Un rituale sincretico e polisemico: la lila degli Gnawa marocchini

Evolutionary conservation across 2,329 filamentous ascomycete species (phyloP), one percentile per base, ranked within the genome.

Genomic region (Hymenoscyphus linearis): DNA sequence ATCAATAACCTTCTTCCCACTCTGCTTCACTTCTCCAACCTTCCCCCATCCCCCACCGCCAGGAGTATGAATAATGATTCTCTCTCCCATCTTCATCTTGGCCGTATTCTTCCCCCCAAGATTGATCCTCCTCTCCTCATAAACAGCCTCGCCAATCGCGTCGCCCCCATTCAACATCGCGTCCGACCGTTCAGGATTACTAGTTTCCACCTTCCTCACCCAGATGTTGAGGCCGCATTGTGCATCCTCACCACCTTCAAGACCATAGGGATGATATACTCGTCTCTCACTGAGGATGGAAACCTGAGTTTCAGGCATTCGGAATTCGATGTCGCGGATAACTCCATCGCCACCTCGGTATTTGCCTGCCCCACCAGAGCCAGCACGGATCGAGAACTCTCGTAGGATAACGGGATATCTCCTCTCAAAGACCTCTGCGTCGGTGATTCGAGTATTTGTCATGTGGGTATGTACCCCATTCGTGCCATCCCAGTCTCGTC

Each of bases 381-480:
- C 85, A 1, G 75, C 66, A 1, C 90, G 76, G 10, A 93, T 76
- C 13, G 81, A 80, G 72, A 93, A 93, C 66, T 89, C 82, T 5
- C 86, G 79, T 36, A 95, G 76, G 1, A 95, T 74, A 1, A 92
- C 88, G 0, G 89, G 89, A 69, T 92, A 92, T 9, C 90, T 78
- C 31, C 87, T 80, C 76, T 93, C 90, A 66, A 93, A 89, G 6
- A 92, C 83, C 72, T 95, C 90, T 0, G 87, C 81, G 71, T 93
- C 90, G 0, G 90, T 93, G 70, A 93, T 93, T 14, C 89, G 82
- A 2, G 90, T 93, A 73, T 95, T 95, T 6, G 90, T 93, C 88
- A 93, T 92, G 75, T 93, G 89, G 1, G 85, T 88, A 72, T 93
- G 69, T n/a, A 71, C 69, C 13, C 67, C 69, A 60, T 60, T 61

This paper analyzes a complex ritual called lila (“night”) performed by the Gnawa, descendants of West African slaves brought to Morocco through the Trans-Saharan trade. The lila is an example of religious and cultural syncretism between Sufi Islam and African rituals of possession trance. The all-night ceremony begins with an animal sacrifice (dbiha), followed by a procession (aada) and a dance performance (kouyou). Later the maalem (master musician) consecrates and “opens” the space (ftouh er-rahba) and he calls seven families of spirits (mlouk). The ceremony evokes the first sacrifice of God and the creation of the universe. Yet the ritual takes place mostly for therapeutic purposes. The lila is the expression of the dynamic interplay of different meanings and multiple dimensions such as religion, politics, medicine and aesthetics.